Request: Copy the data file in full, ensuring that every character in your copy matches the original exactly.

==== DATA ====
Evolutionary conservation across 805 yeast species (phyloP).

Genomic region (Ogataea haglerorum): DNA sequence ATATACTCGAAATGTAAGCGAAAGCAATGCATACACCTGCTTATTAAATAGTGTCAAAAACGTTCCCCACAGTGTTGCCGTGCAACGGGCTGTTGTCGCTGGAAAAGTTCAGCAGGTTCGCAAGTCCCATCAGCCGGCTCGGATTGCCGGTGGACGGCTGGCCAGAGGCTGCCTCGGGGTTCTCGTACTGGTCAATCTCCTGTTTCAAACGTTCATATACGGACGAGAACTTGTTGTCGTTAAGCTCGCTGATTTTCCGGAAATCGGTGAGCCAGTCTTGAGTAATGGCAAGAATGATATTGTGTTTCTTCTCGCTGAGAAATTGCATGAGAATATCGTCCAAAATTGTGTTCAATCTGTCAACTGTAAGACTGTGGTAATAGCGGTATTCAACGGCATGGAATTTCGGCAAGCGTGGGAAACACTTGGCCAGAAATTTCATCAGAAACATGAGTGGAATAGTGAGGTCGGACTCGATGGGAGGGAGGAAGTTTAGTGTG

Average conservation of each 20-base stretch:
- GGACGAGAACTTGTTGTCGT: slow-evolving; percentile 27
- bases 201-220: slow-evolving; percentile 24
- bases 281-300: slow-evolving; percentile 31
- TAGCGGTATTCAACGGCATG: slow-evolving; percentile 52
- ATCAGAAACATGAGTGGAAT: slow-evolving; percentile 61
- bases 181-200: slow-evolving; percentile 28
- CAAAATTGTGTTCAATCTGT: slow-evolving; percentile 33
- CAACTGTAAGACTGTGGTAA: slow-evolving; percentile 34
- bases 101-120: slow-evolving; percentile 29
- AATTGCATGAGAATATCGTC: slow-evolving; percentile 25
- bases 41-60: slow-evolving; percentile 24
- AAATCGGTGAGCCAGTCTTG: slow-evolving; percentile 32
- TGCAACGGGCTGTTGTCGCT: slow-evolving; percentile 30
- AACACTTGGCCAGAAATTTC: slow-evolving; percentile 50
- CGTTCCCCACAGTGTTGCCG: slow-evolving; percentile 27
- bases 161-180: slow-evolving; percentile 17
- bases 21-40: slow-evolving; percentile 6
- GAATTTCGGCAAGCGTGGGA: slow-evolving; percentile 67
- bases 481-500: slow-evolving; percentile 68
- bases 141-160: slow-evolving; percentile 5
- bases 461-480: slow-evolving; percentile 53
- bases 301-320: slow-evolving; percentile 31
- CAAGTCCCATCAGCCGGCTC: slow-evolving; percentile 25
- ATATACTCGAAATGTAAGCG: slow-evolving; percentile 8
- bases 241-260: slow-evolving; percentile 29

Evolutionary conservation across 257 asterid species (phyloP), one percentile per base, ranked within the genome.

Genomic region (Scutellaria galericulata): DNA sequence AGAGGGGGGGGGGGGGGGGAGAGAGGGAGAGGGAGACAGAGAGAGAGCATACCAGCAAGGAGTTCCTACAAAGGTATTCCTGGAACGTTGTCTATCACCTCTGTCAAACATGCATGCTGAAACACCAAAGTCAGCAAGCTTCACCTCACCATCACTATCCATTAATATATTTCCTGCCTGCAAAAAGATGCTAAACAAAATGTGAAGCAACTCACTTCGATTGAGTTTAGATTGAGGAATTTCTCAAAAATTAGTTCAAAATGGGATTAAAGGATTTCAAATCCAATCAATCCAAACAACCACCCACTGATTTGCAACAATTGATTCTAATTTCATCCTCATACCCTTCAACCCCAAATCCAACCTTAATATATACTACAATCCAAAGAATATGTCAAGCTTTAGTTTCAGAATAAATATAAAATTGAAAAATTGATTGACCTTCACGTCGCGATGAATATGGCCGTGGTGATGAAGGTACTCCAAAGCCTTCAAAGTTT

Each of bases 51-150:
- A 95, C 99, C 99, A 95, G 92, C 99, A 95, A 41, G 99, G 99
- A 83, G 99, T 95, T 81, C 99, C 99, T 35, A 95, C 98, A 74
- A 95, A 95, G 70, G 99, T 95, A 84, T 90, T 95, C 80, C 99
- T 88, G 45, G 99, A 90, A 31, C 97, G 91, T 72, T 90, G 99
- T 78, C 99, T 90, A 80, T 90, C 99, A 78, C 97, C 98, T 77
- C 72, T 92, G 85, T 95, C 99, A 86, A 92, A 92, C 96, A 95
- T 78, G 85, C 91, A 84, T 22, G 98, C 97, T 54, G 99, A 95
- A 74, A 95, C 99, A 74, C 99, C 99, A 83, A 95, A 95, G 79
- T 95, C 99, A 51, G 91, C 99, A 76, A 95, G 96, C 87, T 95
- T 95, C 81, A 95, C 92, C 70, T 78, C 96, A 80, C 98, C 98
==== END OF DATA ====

Evolutionary conservation across 805 yeast species (phyloP).

Genomic region (Ogataea haglerorum): DNA sequence ATATACTCGAAATGTAAGCGAAAGCAATGCATACACCTGCTTATTAAATAGTGTCAAAAACGTTCCCCACAGTGTTGCCGTGCAACGGGCTGTTGTCGCTGGAAAAGTTCAGCAGGTTCGCAAGTCCCATCAGCCGGCTCGGATTGCCGGTGGACGGCTGGCCAGAGGCTGCCTCGGGGTTCTCGTACTGGTCAATCTCCTGTTTCAAACGTTCATATACGGACGAGAACTTGTTGTCGTTAAGCTCGCTGATTTTCCGGAAATCGGTGAGCCAGTCTTGAGTAATGGCAAGAATGATATTGTGTTTCTTCTCGCTGAGAAATTGCATGAGAATATCGTCCAAAATTGTGTTCAATCTGTCAACTGTAAGACTGTGGTAATAGCGGTATTCAACGGCATGGAATTTCGGCAAGCGTGGGAAACACTTGGCCAGAAATTTCATCAGAAACATGAGTGGAATAGTGAGGTCGGACTCGATGGGAGGGAGGAAGTTTAGTGTG

Average conservation of each 20-base stretch:
- GGACGAGAACTTGTTGTCGT: slow-evolving; percentile 27
- bases 201-220: slow-evolving; percentile 24
- bases 281-300: slow-evolving; percentile 31
- TAGCGGTATTCAACGGCATG: slow-evolving; percentile 52
- ATCAGAAACATGAGTGGAAT: slow-evolving; percentile 61
- bases 181-200: slow-evolving; percentile 28
- CAAAATTGTGTTCAATCTGT: slow-evolving; percentile 33
- CAACTGTAAGACTGTGGTAA: slow-evolving; percentile 34
- bases 101-120: slow-evolving; percentile 29
- AATTGCATGAGAATATCGTC: slow-evolving; percentile 25
- bases 41-60: slow-evolving; percentile 24
- AAATCGGTGAGCCAGTCTTG: slow-evolving; percentile 32
- TGCAACGGGCTGTTGTCGCT: slow-evolving; percentile 30
- AACACTTGGCCAGAAATTTC: slow-evolving; percentile 50
- CGTTCCCCACAGTGTTGCCG: slow-evolving; percentile 27
- bases 161-180: slow-evolving; percentile 17
- bases 21-40: slow-evolving; percentile 6
- GAATTTCGGCAAGCGTGGGA: slow-evolving; percentile 67
- bases 481-500: slow-evolving; percentile 68
- bases 141-160: slow-evolving; percentile 5
- bases 461-480: slow-evolving; percentile 53
- bases 301-320: slow-evolving; percentile 31
- CAAGTCCCATCAGCCGGCTC: slow-evolving; percentile 25
- ATATACTCGAAATGTAAGCG: slow-evolving; percentile 8
- bases 241-260: slow-evolving; percentile 29

Evolutionary conservation across 257 asterid species (phyloP), one percentile per base, ranked within the genome.

Genomic region (Scutellaria galericulata): DNA sequence AGAGGGGGGGGGGGGGGGGAGAGAGGGAGAGGGAGACAGAGAGAGAGCATACCAGCAAGGAGTTCCTACAAAGGTATTCCTGGAACGTTGTCTATCACCTCTGTCAAACATGCATGCTGAAACACCAAAGTCAGCAAGCTTCACCTCACCATCACTATCCATTAATATATTTCCTGCCTGCAAAAAGATGCTAAACAAAATGTGAAGCAACTCACTTCGATTGAGTTTAGATTGAGGAATTTCTCAAAAATTAGTTCAAAATGGGATTAAAGGATTTCAAATCCAATCAATCCAAACAACCACCCACTGATTTGCAACAATTGATTCTAATTTCATCCTCATACCCTTCAACCCCAAATCCAACCTTAATATATACTACAATCCAAAGAATATGTCAAGCTTTAGTTTCAGAATAAATATAAAATTGAAAAATTGATTGACCTTCACGTCGCGATGAATATGGCCGTGGTGATGAAGGTACTCCAAAGCCTTCAAAGTTT

Each of bases 51-150:
- A 95, C 99, C 99, A 95, G 92, C 99, A 95, A 41, G 99, G 99
- A 83, G 99, T 95, T 81, C 99, C 99, T 35, A 95, C 98, A 74
- A 95, A 95, G 70, G 99, T 95, A 84, T 90, T 95, C 80, C 99
- T 88, G 45, G 99, A 90, A 31, C 97, G 91, T 72, T 90, G 99
- T 78, C 99, T 90, A 80, T 90, C 99, A 78, C 97, C 98, T 77
- C 72, T 92, G 85, T 95, C 99, A 86, A 92, A 92, C 96, A 95
- T 78, G 85, C 91, A 84, T 22, G 98, C 97, T 54, G 99, A 95
- A 74, A 95, C 99, A 74, C 99, C 99, A 83, A 95, A 95, G 79
- T 95, C 99, A 51, G 91, C 99, A 76, A 95, G 96, C 87, T 95
- T 95, C 81, A 95, C 92, C 70, T 78, C 96, A 80, C 98, C 98